Now, where this line intersects the diagonal line, align your ruler or t-square and draw a vertical line from the intersection on the diagonal line and draw it all the way down to the bottom edge of your paper like you'll see in the next three photos:



...Lining it up...



Now, in the next photo you can see these: the two lines I've just drawn, the original diagonal line, and the Elvis drawing:


It's proportionately perfect compared to the original piece of paper we're enlarging.


But what if you want to draw really big? Well you just draw out that diagonal line all the way and draw a horizontal and a vertical line off of it. Like this:


Above I've Photoshopped a black arrow to point out where the original diagonal line ran right off the paper (err, board). So guess what? No need to draw a horizontal line. Why not? Because the left edge of the board serves as the vertical line. You still need to draw the horizontal line however. I'm going to flip the board around a little to draw the horizontal line...


And below you can see the end result -- it looks like a crooked line but that's only because the paper gets distorted looking through the camera and the camera angle. The "just drawn horizontal line" is actually parallel to the the edge of the board (the papers's actually upside down right now too):


OK. So you've drawn up your paper and the proportion is intact but you're still looking at an awful lot of paper real estate. How do you keep perfect proportion or near perfect proportion when you're getting this large? Sure you could use a projector or you could go to Office Max and use their giant architectural enlarger copier. But heck no, we want to do it the hard way :-) But this way forces you to really exercise your drawing muscles. You're up to the task! And it's fun too :-)

Watch closely now...



Yep, I'm folding Elvis in half....and in half again:



See how perfectly divided the paper is when you do a good job of folding? Check it out:


Now the one time you need a ruler is when you're working big. So I get out the handy tape measure and just measure the big penciled in square:


...27 and 1/2 inches tall by....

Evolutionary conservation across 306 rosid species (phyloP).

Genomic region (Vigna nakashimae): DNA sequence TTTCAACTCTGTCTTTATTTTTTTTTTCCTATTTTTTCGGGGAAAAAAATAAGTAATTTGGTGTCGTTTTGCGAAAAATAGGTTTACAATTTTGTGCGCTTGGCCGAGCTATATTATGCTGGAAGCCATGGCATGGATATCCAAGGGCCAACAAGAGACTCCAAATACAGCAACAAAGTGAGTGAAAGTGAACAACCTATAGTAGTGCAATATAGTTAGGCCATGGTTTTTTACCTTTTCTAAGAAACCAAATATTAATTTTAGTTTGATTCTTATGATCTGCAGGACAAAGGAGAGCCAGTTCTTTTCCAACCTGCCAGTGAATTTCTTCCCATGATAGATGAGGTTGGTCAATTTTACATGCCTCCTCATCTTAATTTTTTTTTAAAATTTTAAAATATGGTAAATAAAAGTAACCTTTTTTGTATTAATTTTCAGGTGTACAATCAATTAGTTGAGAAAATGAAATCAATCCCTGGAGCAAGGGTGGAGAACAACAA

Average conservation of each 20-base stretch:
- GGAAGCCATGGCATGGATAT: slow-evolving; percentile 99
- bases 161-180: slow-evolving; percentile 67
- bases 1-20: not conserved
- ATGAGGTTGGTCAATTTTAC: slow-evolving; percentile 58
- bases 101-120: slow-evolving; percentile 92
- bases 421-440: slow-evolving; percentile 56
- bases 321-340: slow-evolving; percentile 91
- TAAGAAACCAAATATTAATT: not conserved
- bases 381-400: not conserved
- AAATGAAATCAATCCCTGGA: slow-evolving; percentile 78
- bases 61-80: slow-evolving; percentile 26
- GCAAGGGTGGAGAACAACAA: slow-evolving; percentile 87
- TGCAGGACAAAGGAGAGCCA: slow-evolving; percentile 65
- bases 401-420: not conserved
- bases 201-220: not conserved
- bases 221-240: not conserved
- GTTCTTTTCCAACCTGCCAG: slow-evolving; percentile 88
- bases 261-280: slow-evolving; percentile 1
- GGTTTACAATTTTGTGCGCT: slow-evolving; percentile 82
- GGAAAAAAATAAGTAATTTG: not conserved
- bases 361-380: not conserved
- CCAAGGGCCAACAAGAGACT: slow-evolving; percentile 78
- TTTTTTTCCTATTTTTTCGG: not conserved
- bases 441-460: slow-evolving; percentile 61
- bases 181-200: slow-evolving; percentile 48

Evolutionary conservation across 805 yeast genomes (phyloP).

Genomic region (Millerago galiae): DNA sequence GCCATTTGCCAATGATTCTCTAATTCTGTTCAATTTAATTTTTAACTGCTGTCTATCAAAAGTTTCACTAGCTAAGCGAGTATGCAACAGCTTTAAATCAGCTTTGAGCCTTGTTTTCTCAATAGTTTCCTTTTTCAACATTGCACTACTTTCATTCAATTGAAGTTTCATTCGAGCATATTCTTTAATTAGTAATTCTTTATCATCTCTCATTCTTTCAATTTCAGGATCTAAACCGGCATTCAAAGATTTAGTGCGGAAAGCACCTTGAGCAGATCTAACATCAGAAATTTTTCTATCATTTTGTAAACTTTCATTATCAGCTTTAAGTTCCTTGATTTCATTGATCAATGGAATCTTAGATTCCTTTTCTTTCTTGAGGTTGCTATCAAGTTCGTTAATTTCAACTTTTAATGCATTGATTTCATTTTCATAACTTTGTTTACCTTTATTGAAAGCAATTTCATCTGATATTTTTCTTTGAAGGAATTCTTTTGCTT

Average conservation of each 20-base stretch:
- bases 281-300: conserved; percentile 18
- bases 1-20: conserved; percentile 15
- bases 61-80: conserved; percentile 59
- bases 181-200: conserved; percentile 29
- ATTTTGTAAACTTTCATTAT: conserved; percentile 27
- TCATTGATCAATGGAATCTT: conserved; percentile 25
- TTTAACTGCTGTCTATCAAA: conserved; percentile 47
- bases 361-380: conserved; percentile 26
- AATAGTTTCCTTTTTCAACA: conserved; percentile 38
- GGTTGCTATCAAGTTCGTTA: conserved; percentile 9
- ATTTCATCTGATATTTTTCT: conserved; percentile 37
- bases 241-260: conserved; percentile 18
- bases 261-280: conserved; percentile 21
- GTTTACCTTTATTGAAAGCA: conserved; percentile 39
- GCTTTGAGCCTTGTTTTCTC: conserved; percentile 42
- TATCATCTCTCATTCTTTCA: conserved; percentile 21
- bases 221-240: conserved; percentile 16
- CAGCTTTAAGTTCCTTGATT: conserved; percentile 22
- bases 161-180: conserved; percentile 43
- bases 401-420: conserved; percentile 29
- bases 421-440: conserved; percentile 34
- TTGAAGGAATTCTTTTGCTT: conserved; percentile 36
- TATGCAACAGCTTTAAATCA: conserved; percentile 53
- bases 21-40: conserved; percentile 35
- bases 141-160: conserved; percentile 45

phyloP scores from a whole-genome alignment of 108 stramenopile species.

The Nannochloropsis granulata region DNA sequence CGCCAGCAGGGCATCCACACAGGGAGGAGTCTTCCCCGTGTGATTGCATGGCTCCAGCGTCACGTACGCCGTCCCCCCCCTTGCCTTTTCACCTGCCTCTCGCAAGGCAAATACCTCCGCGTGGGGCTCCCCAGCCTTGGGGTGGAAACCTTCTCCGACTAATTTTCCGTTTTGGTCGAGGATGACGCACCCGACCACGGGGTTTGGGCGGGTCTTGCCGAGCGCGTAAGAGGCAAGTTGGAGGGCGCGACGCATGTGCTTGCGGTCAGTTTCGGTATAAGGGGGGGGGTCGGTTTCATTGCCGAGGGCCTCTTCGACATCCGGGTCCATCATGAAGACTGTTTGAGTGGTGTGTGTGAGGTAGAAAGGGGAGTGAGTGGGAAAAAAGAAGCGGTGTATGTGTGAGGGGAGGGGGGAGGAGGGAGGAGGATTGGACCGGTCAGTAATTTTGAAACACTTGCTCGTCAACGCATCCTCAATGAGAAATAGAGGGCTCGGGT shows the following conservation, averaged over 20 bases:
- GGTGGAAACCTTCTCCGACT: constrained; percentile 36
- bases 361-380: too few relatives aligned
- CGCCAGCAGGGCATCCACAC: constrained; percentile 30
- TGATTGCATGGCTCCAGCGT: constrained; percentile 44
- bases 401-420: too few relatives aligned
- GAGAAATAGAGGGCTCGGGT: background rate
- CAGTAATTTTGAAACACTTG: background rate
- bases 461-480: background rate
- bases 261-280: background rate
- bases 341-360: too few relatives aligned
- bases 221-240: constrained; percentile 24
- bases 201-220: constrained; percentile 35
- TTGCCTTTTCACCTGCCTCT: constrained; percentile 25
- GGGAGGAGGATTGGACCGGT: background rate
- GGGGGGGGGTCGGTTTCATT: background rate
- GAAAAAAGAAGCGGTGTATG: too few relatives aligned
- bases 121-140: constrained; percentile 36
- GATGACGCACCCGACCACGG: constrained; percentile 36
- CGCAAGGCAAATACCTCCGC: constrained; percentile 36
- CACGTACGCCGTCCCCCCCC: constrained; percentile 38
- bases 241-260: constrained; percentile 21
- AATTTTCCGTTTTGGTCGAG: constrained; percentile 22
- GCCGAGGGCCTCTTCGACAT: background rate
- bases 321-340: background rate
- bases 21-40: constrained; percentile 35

...exactly 20 inches wide. Not huge but good sized. Divide both those quantities in half and I get 13 and 3/4 inches by 10 inches. That's the distance to half way in both length and width...

23's my math:



Now just measure it out on the paper...13 and 3/4:



...and 10":



...Draw them in and here's what you get: a rectangle exactly proportionate to the original picture divided in half both vertically and horizontally:



Now guess what? We're going to fold the paper in half again:



...and again:



Check out all those squares on Elvis:


Looks just like he's saying "I'm all shook up". OK, bad joke :-)


Here's a close up of the folded up Elvis - and note how it's aligned right over the diagonal line we originally drew:



In the next picture below I'm going to pencil in a square right along paper folds - it'll actually be the lower quarter of the picture



..below I'm using a ruler to line in another diagonal line:



See a pattern beginning to develop? Find a rectangle, draw in a diagonal...



In this next picture I've drawn diagonal lines on the board. In fact I've drawn in two diagonals in the boards lower left quarter:



...and the neat thing about drawing two diagonals is they intersect pretty much right in the center of the rectangle...



...which makes it very easy to "t-square" vertical and horizontal halves. Which, in effect makes four more squares (or rectangles in this case) out of the lower left quarter of the board. Cool. So how the heck does that help us?



Well, look at Elvis again below. When we folded him in half a second time the fold lines in the paper pretty much made four more squares exactly proportionate to the four squares we drew on the board. What does that accomplish? Well all these proportionate and matching lines make grid marks we can translate from Elvis to the board - the grids are proportionately exact on both the small drawing and the big board. And with all those reference lines to refer to, contrast and compare, we can blow up Elvis relatively easily and accurately without even thinking about it.: